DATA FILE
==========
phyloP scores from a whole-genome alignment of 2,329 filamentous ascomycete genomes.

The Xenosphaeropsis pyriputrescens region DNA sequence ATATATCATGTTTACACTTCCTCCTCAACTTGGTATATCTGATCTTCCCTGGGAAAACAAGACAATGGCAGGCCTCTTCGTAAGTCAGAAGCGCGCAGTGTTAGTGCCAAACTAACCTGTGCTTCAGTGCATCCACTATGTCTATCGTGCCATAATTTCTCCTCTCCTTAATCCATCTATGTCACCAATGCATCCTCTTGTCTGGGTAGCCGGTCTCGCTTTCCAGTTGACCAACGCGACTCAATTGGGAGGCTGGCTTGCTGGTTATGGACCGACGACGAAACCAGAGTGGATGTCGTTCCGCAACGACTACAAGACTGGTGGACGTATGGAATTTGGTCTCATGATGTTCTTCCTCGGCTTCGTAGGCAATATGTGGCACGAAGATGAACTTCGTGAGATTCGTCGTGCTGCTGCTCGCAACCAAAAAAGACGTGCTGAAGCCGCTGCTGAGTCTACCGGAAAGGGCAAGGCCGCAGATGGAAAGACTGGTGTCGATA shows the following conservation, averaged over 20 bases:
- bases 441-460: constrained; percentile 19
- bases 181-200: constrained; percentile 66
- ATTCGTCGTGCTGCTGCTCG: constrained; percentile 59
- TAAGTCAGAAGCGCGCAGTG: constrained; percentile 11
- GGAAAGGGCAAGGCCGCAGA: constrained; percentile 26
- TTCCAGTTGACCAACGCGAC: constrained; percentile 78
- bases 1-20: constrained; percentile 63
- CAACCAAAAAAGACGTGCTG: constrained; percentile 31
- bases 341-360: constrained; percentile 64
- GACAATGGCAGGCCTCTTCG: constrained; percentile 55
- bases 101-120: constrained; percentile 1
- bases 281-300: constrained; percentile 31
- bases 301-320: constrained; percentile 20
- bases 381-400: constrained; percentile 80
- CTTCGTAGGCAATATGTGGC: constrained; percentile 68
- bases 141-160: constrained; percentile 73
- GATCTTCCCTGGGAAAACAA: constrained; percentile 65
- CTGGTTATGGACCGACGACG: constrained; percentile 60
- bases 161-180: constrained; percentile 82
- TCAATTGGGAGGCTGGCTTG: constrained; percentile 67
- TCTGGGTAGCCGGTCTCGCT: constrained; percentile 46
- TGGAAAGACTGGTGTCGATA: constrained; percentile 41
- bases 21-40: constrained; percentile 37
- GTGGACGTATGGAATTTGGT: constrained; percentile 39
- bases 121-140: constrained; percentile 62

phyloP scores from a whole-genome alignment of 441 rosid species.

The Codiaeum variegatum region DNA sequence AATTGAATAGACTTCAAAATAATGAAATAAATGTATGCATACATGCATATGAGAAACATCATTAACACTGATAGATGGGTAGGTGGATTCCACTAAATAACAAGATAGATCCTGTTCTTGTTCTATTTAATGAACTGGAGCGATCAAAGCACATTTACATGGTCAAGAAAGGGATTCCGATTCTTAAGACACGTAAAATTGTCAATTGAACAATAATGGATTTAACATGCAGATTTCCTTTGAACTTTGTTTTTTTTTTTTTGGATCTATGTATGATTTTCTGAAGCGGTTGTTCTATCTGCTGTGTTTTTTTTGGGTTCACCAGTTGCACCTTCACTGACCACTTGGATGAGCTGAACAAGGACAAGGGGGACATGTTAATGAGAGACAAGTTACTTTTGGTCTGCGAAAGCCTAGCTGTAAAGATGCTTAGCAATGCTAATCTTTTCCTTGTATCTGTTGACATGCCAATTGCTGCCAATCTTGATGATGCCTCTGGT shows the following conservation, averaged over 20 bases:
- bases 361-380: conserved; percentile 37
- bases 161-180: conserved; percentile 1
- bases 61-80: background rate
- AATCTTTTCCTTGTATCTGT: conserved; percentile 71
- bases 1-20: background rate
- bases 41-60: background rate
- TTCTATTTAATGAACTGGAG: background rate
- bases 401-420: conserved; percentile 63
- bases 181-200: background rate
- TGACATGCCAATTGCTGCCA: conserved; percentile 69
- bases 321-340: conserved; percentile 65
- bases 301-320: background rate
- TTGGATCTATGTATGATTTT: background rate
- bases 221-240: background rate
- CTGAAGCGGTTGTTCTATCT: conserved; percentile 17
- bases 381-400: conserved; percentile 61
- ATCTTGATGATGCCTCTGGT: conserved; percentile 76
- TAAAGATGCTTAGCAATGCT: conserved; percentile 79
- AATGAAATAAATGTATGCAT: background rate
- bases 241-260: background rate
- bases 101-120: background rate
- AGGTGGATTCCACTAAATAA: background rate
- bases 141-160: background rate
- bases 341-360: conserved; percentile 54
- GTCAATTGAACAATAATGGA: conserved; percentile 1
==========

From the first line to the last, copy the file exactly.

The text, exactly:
phyloP scores from a whole-genome alignment of 2,329 filamentous ascomycete genomes.

The Xenosphaeropsis pyriputrescens region DNA sequence ATATATCATGTTTACACTTCCTCCTCAACTTGGTATATCTGATCTTCCCTGGGAAAACAAGACAATGGCAGGCCTCTTCGTAAGTCAGAAGCGCGCAGTGTTAGTGCCAAACTAACCTGTGCTTCAGTGCATCCACTATGTCTATCGTGCCATAATTTCTCCTCTCCTTAATCCATCTATGTCACCAATGCATCCTCTTGTCTGGGTAGCCGGTCTCGCTTTCCAGTTGACCAACGCGACTCAATTGGGAGGCTGGCTTGCTGGTTATGGACCGACGACGAAACCAGAGTGGATGTCGTTCCGCAACGACTACAAGACTGGTGGACGTATGGAATTTGGTCTCATGATGTTCTTCCTCGGCTTCGTAGGCAATATGTGGCACGAAGATGAACTTCGTGAGATTCGTCGTGCTGCTGCTCGCAACCAAAAAAGACGTGCTGAAGCCGCTGCTGAGTCTACCGGAAAGGGCAAGGCCGCAGATGGAAAGACTGGTGTCGATA shows the following conservation, averaged over 20 bases:
- bases 441-460: constrained; percentile 19
- bases 181-200: constrained; percentile 66
- ATTCGTCGTGCTGCTGCTCG: constrained; percentile 59
- TAAGTCAGAAGCGCGCAGTG: constrained; percentile 11
- GGAAAGGGCAAGGCCGCAGA: constrained; percentile 26
- TTCCAGTTGACCAACGCGAC: constrained; percentile 78
- bases 1-20: constrained; percentile 63
- CAACCAAAAAAGACGTGCTG: constrained; percentile 31
- bases 341-360: constrained; percentile 64
- GACAATGGCAGGCCTCTTCG: constrained; percentile 55
- bases 101-120: constrained; percentile 1
- bases 281-300: constrained; percentile 31
- bases 301-320: constrained; percentile 20
- bases 381-400: constrained; percentile 80
- CTTCGTAGGCAATATGTGGC: constrained; percentile 68
- bases 141-160: constrained; percentile 73
- GATCTTCCCTGGGAAAACAA: constrained; percentile 65
- CTGGTTATGGACCGACGACG: constrained; percentile 60
- bases 161-180: constrained; percentile 82
- TCAATTGGGAGGCTGGCTTG: constrained; percentile 67
- TCTGGGTAGCCGGTCTCGCT: constrained; percentile 46
- TGGAAAGACTGGTGTCGATA: constrained; percentile 41
- bases 21-40: constrained; percentile 37
- GTGGACGTATGGAATTTGGT: constrained; percentile 39
- bases 121-140: constrained; percentile 62

phyloP scores from a whole-genome alignment of 441 rosid species.

The Codiaeum variegatum region DNA sequence AATTGAATAGACTTCAAAATAATGAAATAAATGTATGCATACATGCATATGAGAAACATCATTAACACTGATAGATGGGTAGGTGGATTCCACTAAATAACAAGATAGATCCTGTTCTTGTTCTATTTAATGAACTGGAGCGATCAAAGCACATTTACATGGTCAAGAAAGGGATTCCGATTCTTAAGACACGTAAAATTGTCAATTGAACAATAATGGATTTAACATGCAGATTTCCTTTGAACTTTGTTTTTTTTTTTTTGGATCTATGTATGATTTTCTGAAGCGGTTGTTCTATCTGCTGTGTTTTTTTTGGGTTCACCAGTTGCACCTTCACTGACCACTTGGATGAGCTGAACAAGGACAAGGGGGACATGTTAATGAGAGACAAGTTACTTTTGGTCTGCGAAAGCCTAGCTGTAAAGATGCTTAGCAATGCTAATCTTTTCCTTGTATCTGTTGACATGCCAATTGCTGCCAATCTTGATGATGCCTCTGGT shows the following conservation, averaged over 20 bases:
- bases 361-380: conserved; percentile 37
- bases 161-180: conserved; percentile 1
- bases 61-80: background rate
- AATCTTTTCCTTGTATCTGT: conserved; percentile 71
- bases 1-20: background rate
- bases 41-60: background rate
- TTCTATTTAATGAACTGGAG: background rate
- bases 401-420: conserved; percentile 63
- bases 181-200: background rate
- TGACATGCCAATTGCTGCCA: conserved; percentile 69
- bases 321-340: conserved; percentile 65
- bases 301-320: background rate
- TTGGATCTATGTATGATTTT: background rate
- bases 221-240: background rate
- CTGAAGCGGTTGTTCTATCT: conserved; percentile 17
- bases 381-400: conserved; percentile 61
- ATCTTGATGATGCCTCTGGT: conserved; percentile 76
- TAAAGATGCTTAGCAATGCT: conserved; percentile 79
- AATGAAATAAATGTATGCAT: background rate
- bases 241-260: background rate
- bases 101-120: background rate
- AGGTGGATTCCACTAAATAA: background rate
- bases 141-160: background rate
- bases 341-360: conserved; percentile 54
- GTCAATTGAACAATAATGGA: conserved; percentile 1